BLIH

Tuesday, January 10, 2006

Borrow Low Invest High

Well this is going to be fun, although I probably wont have enough time to spend making this the coolest site, I did want to make a page of referance for some of my thoughts. For starters... due to some negative comments that I have heard both in jest and not, I wanted to spend some time clearing a few things up. I really enjoy my job, and it is as legit as it gets. This has been a great career move, and beleive it will continue to be so. I wanted to share some knowledge that I have gained over the last 6 months, and especially for those of you who own homes or are looking to buy a home this is invaluable information, and you will be far far far ahead financially if you practice some of our strategies. This is not an attempt to convince any of you to refinance your home with me. I feel like this is the best financial strategy for financing a home. I have decided that I will probably not be doing a loan for anyone that I feel close to because of all the underlying implications that come with doing business. But this is good information, and please use me as a reference source anytime you have a question, about anything. I am going to give some warnigs, suggestions, and teach some of you what people in this idustry know, but don't tell consumers.

The following story is typical for most home buyers.

Mr. and Mrs. Miller buy their home for $300,000 with a 30-year fixed mortgage loan at 6%. Five years later, with help of a local real estate broker, they sell their home for $380,000. “See, honey?” Mr. Miller says to his wife, “We did well. Five years ago, we picked out a good house in the right neighborhood, paid the right price and we just made $80,000 profit!”

Mutual congratulations in order, the Millers are happy. And, so is their lender. Why? Because their lender’s game just worked successfully on yet another borrower. In fact, it worked so well that The Miller’s are about to purchase a new home with a 30-year fixed mortgage loan and start the process all over again!

The Millers think that owning a home (their biggest investment) has been profitable.
They have $80,000 profit to prove it. Unfortunately, the Millers have LOST money. Over the last five years, they made 60 payments of $1798.66, totaling $108,000 to their lender. Only $21,000 went to principal. So, they paid a whopping $87,000 in interest! Yet, their house only increased $80,000 in value.

The Millers might have sold their home for $80,000 more than they paid for it, but they paid $87,000 in interest to the bank! A $7,000 loss!. And, factoring in the customary 6% cost associated with selling a house (in this case $22,800), we arrive at a grand total of $29,800! What was supposed to be the Millers’ biggest, best and most important investment created a $29,800 LOSS! Perhaps the worst part of it all is that the Millers are under the impression that they made money!

So where did they go wrong? The mindset begins with what our parents and their parents tought us. Which is... Pay off your home as quickly and cost effectlvley as possible. Fine. So, is a 30 yr fixed the best loan for that? The most common question I hear is,"what are the rates right now? I want the lowest fixed rate you can give me." Most knuckleheaded loan officers don't educate their clients on what they are doing. A 30 yr fixed loan is beneficial to one entity... the Bank. How does that work?... Here are some quick Facts:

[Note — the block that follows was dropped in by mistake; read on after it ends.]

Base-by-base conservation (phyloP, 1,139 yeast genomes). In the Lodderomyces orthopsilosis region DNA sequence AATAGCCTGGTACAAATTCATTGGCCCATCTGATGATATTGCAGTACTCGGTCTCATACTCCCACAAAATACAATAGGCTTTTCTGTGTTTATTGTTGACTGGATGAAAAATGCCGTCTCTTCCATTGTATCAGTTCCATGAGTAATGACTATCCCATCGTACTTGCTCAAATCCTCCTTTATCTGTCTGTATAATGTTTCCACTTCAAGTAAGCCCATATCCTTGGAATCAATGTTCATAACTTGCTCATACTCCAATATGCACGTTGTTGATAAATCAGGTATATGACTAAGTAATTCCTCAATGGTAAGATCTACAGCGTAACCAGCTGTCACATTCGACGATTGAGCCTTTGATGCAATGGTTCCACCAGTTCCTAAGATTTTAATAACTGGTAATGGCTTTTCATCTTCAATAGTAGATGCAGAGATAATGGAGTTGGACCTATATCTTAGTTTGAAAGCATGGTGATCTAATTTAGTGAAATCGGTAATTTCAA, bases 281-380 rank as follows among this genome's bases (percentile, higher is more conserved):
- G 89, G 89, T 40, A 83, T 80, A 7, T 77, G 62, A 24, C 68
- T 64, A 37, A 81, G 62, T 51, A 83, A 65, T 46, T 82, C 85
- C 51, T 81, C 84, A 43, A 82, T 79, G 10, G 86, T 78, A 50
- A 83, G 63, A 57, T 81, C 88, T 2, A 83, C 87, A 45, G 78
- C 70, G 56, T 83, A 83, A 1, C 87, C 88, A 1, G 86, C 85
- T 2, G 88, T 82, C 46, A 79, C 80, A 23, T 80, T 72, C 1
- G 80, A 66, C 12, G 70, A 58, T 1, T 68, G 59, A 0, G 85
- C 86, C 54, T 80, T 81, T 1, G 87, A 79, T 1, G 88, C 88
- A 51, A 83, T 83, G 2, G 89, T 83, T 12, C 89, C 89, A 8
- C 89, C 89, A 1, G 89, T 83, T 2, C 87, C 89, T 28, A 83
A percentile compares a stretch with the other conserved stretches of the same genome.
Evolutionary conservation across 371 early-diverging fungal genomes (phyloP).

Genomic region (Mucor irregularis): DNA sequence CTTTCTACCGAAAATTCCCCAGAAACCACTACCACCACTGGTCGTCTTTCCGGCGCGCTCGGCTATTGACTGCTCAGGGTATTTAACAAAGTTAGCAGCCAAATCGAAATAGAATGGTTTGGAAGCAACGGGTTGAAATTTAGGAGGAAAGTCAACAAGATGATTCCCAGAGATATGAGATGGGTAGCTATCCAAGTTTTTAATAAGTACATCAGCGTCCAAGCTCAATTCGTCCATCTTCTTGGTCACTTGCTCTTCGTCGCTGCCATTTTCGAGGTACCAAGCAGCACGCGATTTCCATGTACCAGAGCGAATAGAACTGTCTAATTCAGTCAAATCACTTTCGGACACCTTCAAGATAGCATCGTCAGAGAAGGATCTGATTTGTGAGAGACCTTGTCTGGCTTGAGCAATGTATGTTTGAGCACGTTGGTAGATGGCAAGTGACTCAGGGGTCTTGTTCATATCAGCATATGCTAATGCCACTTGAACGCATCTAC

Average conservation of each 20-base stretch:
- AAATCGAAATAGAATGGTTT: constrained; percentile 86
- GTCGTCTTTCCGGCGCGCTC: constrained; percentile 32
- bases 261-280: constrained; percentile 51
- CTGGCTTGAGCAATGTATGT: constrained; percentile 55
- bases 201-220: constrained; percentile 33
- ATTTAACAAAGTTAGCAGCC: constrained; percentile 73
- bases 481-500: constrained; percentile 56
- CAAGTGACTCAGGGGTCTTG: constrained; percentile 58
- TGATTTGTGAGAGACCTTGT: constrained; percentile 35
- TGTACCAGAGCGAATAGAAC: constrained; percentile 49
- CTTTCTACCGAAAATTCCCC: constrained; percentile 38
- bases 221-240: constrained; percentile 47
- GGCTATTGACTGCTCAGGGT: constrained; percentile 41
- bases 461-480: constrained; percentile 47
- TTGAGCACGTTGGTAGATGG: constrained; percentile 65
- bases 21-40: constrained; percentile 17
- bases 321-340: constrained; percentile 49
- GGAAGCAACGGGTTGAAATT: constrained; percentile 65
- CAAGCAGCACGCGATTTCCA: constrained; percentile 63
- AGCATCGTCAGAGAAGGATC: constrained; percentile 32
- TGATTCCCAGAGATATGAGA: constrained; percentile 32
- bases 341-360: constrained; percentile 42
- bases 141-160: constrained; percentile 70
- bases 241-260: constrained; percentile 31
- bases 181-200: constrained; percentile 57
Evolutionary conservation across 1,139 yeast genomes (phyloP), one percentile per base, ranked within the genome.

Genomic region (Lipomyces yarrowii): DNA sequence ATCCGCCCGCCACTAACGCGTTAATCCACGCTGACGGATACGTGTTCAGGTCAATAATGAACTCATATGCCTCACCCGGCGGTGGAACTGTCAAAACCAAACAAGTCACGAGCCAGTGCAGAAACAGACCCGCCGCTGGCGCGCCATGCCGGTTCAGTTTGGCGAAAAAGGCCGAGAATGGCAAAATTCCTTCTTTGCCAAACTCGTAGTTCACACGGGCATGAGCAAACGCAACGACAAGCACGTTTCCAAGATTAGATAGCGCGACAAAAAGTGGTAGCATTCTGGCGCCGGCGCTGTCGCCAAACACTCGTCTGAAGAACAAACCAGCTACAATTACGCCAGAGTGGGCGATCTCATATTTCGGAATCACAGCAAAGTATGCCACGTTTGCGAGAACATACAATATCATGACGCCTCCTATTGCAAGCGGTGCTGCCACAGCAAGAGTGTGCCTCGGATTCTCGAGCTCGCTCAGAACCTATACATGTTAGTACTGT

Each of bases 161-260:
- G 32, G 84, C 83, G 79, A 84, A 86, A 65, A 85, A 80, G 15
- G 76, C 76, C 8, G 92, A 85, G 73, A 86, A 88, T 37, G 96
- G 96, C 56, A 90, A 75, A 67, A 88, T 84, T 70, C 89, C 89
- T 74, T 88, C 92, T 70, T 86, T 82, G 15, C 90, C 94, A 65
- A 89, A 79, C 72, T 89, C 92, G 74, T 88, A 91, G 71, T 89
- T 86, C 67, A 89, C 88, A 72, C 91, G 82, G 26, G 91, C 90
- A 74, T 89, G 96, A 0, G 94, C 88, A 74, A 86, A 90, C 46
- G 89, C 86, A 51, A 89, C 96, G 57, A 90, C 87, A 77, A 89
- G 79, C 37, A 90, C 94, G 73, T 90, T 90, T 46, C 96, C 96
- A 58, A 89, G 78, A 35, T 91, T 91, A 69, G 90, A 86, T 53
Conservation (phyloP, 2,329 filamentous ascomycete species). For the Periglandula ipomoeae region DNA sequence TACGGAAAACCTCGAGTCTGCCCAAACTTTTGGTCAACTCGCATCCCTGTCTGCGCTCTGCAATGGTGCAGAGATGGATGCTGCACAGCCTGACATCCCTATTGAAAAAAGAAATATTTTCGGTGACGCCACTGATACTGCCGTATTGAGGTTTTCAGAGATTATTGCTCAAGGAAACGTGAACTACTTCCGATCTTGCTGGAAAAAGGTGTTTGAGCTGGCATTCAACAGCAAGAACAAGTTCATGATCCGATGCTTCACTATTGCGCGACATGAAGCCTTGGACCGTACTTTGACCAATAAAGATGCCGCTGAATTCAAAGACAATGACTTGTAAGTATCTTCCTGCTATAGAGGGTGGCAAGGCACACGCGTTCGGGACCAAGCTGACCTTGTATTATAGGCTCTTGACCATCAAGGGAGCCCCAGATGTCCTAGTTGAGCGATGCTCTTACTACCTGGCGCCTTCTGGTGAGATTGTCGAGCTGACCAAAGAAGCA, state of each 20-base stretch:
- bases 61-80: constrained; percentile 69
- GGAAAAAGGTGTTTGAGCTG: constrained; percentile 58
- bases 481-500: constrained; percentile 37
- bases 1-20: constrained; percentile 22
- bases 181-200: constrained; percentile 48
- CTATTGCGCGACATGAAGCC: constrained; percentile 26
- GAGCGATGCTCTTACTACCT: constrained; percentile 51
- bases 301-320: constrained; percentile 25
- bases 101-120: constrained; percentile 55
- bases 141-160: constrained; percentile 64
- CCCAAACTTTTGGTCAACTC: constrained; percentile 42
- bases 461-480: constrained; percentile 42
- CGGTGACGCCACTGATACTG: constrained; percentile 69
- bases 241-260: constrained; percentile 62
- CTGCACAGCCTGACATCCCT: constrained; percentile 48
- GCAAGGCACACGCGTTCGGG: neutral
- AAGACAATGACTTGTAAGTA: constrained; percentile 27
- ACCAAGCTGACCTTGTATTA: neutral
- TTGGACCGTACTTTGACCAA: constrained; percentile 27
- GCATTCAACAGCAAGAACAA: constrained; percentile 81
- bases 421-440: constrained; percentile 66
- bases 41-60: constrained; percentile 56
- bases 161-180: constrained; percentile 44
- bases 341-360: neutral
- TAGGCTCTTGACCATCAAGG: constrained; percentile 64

The average American relocates, refinances, moves upgrade/downgrade, every 5 years.
About 65% of Americans own homes, 5% of those ever pay off their mortgage.
Im sure you are all familiar with the amoritization schedule of a fixed rate mortgage. If not, here is how it works, for the first five years of your 30 year term, about 5% of your monthly payment goes towards your principle, and the rest to intrest. Unless you stay in the loan for the entire term that fixed rate doesnt even apply. The only benefit to a lower rate is a lower monthly payment. These loans are front end interest loaded, that is why only 5% of Americans pay off their home, every 5 years they sign on a mortgage that puts them back to day 1, and Americans never pay more than 5-10% towards their principle balance. Based on the facts, this sound, safe, conservative approach is very inneffective.
Alan Greenspan, 2/23/2004, Governmental Affairs Conference-

“Recent research within the Federal Reserve suggests that many homeowners might have saved tens of thousands of dollars had they held adjustable-rate mortgages rather than traditional fixed-rate mortgages.”

“American consumers might benefit if lenders provide greater mortgage product alternatives to the traditional fixed-rate mortgage. To the degree that households are driven by fears of payment shocks but are willing to manage their own interest rate risks, the traditional fixed-rate mortgage may be an expensive method of financing a home.”
So although a conventional approach sounds more secure, safe, and smart... is it really the most effective method? Here is a small excert from David and Tom Gardner, who in 1993 founded the Motley Fool, an enterprise that now includes a Web site (fool.com) with 2.2 million members, an NPR radio show and a column syndicated in more than 200 newspapers.
Conventional thinking: You should pay off your mortgage as soon as possible.